Recently I was elected to the Steering Committee of C40, a global network of more than 80 cities with the aim of tackling climate change. Tokyo will lead the world in measures against climate change by utilizing the know-how it has built up, such as the urban cap-and-trade scheme. This scheme, which makes it obligatory for large office buildings and other commercial facilities to reduce CO2 emissions, has achieved a CO2 emission reduction of approximately 14 million tons over five years.

As a new initiative in the field of the environment, we decided to issue the Tokyo Environment Supporter Bond, the proceeds of which will be used for our environment-friendly projects, including the switch to LED lighting at metropolitan facilities. Last week, the bonds sold out on the first day. Next fiscal year, we plan to utilize the know-how gained from this experience to issue green bonds -- an area where Japan is said to lag behind other countries -- so that we can make Tokyo globally competitive in terms of green investments as well. I hope this will help create momentum for participation by Tokyo citizens in the TMG's environment policies through investment, and will also strongly facilitate the advancement of policies to make Tokyo a city that leads the world in environmental policies, such as spreading the use of renewable energy and LED lighting, addressing the heat island effect, and reducing food loss and waste.

Helping SMEs venturing into new fields

We also wish to actively support small and medium-sized enterprises in developing business overseas. The TMG has been extending support such as helping SMEs find markets outside Japan, providing local information on the ASEAN (Association of Southeast Asian Nations) region, and offering consultation on business management and technology. As shown by the smartphone-related patent infringement lawsuits between global companies, it is becoming increasingly important for businesses going abroad to be armed with good intellectual property strategy, including the acquisition of patents and trademark rights and measures against counterfeits. Therefore while looking into new types of support that meet such needs, we will continue to provide powerful assistance to SMEs venturing into overseas markets.

Generating innovation from Tokyo

We also need to draw out the potentials of new technologies, notably IoT and AI, so that they will contribute to the further growth of Tokyo.

Regarding the medical device industry, centering on the medical-engineering partnership hub, which we opened in the Nihombashi district, we are promoting partnerships between small and medium-sized manufacturers and clinical institutions, medical device makers, and other relevant parties. The other day I went to inspect the Tokyo International Industry Exhibition. There I sensed the steady establishment of a foundation to connect the excellent technologies of SMEs to unique and innovative businesses that have global marketing potential. Also, I tested out a sports wheelchair there. Developing world-class products in this kind of field will help promote Para sports as we approach 2020, and will also serve as a growth strategy in a super-aging society beyond 2020.

It is also important to produce many entrepreneurs who propose new values through out-of-the-box ideas. Next month in the Marunouchi district we will launch a business support center that people seeking to start up a business can easily visit and receive one-stop support. The area spanning from Otemachi to Kabutocho, which is aiming to become a global financial center; the Nihombashi district, which is on its way to becoming a life sciences hub; and the unique technological capabilities of SMEs -- by leveraging these strengths and adding the creative ideas of entrepreneurs, Tokyo will continue to generate innovation and drive the growth of Japan as a whole.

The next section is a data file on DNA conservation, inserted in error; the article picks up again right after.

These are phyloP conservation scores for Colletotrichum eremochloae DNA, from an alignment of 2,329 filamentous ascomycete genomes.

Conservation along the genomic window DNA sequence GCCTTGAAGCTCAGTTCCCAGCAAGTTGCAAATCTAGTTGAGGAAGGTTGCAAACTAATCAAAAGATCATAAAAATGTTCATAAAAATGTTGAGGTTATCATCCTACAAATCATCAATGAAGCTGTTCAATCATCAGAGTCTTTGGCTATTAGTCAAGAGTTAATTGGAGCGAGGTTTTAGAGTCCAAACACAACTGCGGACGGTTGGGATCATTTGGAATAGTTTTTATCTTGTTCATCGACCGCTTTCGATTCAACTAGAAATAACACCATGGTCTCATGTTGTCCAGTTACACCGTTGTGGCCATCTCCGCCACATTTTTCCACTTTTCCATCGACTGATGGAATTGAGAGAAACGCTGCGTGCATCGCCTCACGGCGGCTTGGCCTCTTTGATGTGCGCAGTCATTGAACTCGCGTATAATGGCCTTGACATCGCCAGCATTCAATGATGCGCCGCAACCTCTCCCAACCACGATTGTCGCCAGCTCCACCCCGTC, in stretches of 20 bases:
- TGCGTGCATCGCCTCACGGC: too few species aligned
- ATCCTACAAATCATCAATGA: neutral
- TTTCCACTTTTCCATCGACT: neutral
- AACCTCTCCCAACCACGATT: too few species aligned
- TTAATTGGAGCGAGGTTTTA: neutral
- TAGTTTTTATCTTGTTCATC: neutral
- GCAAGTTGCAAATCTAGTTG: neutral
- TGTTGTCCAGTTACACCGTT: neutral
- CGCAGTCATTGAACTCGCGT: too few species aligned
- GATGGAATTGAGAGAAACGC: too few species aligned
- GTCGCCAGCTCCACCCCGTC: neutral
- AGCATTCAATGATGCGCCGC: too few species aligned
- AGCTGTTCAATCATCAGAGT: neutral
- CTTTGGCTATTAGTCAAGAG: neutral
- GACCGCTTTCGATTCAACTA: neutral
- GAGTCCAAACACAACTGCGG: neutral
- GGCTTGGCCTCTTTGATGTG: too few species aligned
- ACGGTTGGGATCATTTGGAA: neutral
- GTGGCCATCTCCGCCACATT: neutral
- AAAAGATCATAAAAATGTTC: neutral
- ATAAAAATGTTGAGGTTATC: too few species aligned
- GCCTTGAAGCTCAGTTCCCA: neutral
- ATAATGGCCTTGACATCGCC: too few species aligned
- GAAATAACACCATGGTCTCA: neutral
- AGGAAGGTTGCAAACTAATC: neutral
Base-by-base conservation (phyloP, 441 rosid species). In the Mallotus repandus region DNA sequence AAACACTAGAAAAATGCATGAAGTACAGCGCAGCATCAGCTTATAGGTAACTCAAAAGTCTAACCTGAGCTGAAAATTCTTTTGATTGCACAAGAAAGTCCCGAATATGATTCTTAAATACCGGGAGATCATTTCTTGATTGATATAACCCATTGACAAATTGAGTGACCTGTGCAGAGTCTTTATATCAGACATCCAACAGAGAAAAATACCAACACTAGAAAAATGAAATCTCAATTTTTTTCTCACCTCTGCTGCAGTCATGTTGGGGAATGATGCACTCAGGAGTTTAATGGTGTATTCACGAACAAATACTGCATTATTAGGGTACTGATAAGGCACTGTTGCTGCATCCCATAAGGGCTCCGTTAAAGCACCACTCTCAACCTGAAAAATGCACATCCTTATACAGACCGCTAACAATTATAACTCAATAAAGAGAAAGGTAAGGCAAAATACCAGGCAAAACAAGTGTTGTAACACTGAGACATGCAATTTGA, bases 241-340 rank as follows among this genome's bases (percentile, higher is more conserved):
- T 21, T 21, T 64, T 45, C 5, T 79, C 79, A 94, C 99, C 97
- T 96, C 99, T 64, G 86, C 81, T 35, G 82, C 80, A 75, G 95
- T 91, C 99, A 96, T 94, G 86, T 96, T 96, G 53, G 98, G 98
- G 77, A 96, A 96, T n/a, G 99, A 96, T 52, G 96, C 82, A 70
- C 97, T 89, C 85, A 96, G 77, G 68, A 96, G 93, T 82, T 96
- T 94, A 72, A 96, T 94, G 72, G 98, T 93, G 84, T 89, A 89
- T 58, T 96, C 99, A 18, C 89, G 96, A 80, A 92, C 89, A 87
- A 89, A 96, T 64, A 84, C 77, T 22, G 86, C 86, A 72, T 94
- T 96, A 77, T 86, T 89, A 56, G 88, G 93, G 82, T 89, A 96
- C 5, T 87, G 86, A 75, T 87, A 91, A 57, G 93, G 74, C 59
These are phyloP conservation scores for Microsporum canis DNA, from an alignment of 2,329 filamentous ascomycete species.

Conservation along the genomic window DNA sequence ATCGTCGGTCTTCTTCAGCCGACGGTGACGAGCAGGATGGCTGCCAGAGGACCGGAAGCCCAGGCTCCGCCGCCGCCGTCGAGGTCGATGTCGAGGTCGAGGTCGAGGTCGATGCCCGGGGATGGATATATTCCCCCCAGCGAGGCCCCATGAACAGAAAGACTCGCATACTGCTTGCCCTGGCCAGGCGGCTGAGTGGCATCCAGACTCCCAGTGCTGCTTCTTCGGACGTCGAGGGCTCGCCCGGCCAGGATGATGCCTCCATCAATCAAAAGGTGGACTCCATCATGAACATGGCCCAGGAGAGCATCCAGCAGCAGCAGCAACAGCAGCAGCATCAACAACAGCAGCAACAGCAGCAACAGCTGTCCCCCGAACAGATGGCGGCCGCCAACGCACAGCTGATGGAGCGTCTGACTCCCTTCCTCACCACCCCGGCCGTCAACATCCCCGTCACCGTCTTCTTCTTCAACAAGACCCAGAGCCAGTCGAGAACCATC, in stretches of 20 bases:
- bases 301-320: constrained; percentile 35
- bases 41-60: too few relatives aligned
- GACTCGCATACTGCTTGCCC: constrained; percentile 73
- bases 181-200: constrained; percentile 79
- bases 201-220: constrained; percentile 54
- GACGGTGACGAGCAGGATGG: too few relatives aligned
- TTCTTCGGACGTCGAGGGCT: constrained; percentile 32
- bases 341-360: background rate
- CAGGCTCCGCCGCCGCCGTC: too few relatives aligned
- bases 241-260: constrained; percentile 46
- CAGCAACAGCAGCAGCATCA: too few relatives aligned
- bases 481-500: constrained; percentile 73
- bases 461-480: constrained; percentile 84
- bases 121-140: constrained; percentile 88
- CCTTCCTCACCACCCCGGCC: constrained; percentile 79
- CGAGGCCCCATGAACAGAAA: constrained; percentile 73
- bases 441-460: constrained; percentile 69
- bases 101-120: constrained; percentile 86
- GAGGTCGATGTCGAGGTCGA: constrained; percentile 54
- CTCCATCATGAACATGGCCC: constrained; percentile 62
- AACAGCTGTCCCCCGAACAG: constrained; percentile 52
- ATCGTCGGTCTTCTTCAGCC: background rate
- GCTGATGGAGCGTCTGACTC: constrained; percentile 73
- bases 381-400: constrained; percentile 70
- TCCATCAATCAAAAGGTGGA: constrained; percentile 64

Polishing the Tokyo brand to promote inbound tourism

Another important key phrase in our growth strategy is the branding of Tokyo. What can we do to effectively promote the Tokyo brand within and outside Japan? We have reviewed what has been done up to now and are beginning discussion on what should be done. Also, while preserving traditional products and the superb techniques of craftsmen, we will also stimulate them by taking a new approach, and nurture and publicize them as the "Tokyo brand." To that end, this month we will launch a committee modeled after the Comité Colbert of France. Together with experts from various fields, we will look into how we can better disseminate the attractions of Tokyo.

The Tama and island areas also have many attractions that can be developed for the branding of Tokyo. Last month, I went to Miyake Village and Mikurajima Village for the flag tour event. Their strong, unique features, such as motorcycle races and dolphin watching, make these areas appealing tourist destinations. That is also the same for Ogasawara Village, Okutama Town, and Hinohara Village -- places I visited in October. The unique features of each area are their strengths and are attractions that could become part of the Tokyo brand. I will continue to actively make "treasure-hunting" visits to the Tama and island areas to find their unique attractions and polish them up.

Another effective approach to boosting inbound tourism is bringing more international conferences and other MICE events (meetings, incentive travel, conventions, exhibitions) to Tokyo. Amid the intensifying global competition to host international conferences, we will strengthen our overseas promotional activities and utilize metropolitan facilities, such as museums and gardens, as "unique venues" -- reception venues that provide a special atmosphere.

To ensure that these efforts help promote tourism, while listening to excellent proposals from experts, we are formulating an action plan that will systematically set down new measures to be taken. An interim report on the action plan, which is tentatively called the "Tokyo Metropolitan Government Action Plan 2017 for Tourism Industry Promotion," will be released shortly. After incorporating the opinions of Tokyo citizens, we will unveil the finalized action plan by the end of this fiscal year.